Monthly Archives: May 2017

Day 1602: Millions of Ideas

I have millions of ideas about this one-in-a-million picture I took yesterday.

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How could one city have millions of ideas? Do you have any ideas about that?

Actually, I believe that one PERSON could have millions of ideas — some more helpful than others —  so it’s likely that any place in the world would have millions of ideas.

Let’s see if we can find millions of ideas in my other photos from yesterday.

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I may have millions of ideas, but I have no idea how that last photo got on my phone.

Here‘s a song with millions of ideas and millions of miracles.

Feel free to express any of your millions of ideas in a comment below.

Millions of thanks to all who helped me create today’s post and to my less than a million readers, including the one-in-a-kashmillion YOU.

Categories: personal growth, photojournalism | Tags: , , , , , , , , , | 22 Comments

Day 1601: Stress Relief

I’m going to relieve some stress by confessing that  I wrote another post titled “Stress Relief” last August, when I had a LOT of stress needing relief, including

  • my only child leaving for college in Scotland and
  • my first open heart surgery.

As always, it was a relief for me to describe and let go of my stress in that post. I can’t stress enough how writing this blog is stress relief for me, every day.

Yesterday, I definitely needed some stress relief.

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I did end up happy yesterday, but that took some time and work because of all this stress:

  • My boyfriend Michael is away from home  helping out his brother for three days.
  • We’re moving to a new place near the ocean this summer.
  • Scientific reports indicate that our new house will be under water soon.
  • Because of a ridiculous series of unfortunate events, I will be losing long-term disability payments for the rest of my part-time leave from work.
  • I was so stressed by all the urgent calls at work yesterday that I didn’t have time to take any more photos.

As usual, it’s a relief to name my stress here.

Pat Metheny’s music is a reliable source of stress relief for me.

However,  on June 10, I’ll have the stress of deciding whether to use my ticket and see him live in concert or attend an important dinner at a group therapy conference.

It relieves my stress to realize that some of these are good problems to have.

Gratitude is always great stress relief, so thanks to all who helped me create this stress-relief post and to you — of course!  — for the relief of your presence, here and now.

Categories: blogging, personal growth, photojournalism | Tags: , , , , , | 35 Comments

Day 1600: Round numbers

Today is the 1600th day in a row of blog postings, here at the Year(s) of Living Non-Judgmentally.  1600 is a round number and a much bigger number than expected when I began this blogging journey back on January 1, 2013.

Do you have any reactions to round numbers?  In therapy, people often describe negative reactions they have about reaching round numbers as they age. For example, somebody yesterday talked about turning 40 with a lot of self-judgment.  For some reason, when people approach round numbers, they can roundly judge themselves about their accomplishments and life situations.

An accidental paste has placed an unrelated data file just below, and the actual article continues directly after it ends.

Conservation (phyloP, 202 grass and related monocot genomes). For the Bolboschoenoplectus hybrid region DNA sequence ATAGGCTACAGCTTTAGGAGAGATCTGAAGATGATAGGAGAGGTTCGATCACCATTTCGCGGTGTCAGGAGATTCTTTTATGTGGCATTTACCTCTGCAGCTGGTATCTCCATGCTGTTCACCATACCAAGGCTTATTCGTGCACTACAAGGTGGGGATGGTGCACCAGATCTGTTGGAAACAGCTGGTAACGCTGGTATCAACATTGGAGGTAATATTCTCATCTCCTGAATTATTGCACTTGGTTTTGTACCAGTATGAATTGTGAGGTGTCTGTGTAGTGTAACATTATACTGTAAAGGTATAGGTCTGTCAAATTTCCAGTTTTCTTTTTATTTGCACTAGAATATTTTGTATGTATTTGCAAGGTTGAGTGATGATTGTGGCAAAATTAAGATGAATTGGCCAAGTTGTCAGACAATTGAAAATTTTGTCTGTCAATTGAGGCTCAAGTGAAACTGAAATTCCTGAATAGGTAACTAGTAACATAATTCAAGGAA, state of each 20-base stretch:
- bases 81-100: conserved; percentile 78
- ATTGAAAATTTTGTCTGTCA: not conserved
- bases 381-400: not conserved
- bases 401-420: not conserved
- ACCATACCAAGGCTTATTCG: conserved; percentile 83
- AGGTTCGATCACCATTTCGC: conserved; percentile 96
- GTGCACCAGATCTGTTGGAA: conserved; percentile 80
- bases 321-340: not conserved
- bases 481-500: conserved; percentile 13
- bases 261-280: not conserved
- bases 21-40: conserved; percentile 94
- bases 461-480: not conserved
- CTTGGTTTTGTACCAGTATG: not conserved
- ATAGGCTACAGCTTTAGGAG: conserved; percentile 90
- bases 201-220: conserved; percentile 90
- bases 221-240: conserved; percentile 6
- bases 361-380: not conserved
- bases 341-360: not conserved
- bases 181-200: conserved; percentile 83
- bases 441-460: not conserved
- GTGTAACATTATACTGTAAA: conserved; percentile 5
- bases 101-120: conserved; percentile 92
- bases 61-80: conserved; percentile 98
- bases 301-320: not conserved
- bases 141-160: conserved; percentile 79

A round number is just a number, no more significant than any other number. And yet,  here I am roundly noting it.

However, I am not going to get into a round of self-judgment about my posts. Instead, I’m going to post two musical round numbers (going round here and here on YouTube).

Here’s a round number of photos I took yesterday:

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This is my blogging world, and I’ve tried to shape it as best I can.

A round of applause for the large number of people who’ve help me create these 1600 posts and — of course! — for you, on this round-number day.

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Categories: blogging, celebrating, personal growth, photojournalism | Tags: , , , , , , , , | 24 Comments

Day 1599: Bad habits and good habits

Because I’m in the habit of asking people in therapy groups to express their thoughts and feelings on paper, yesterday I asked a group to write down their bad habits and good habits. I also have the habit of reminding people that we tend to focus on the negative, so I encouraged people to make their list of good habits as long as possible. We discussed how much easier it was to identify bad habits, perhaps because we take our good habits for granted.

I have a habit of including photos to illustrate my blogging points:

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Because I have a bad habit of hastily taking pictures when I’m in a hurry, I cut off one of my good habits in the second photo above.  I have the bad habit of sometimes forgetting the good, so I can’t remember what that good habit was. I think the first word is “ask.”  I do have the habit of asking lots of questions, like this one: can anybody guess what I wrote there?

I’m trying to break my bad habit of being in a hurry, but I had a good reason for rushing yesterday: I had to get things done before signing a Purchase & Sale agreement. Soon, I’ll be developing the habit of living near the water!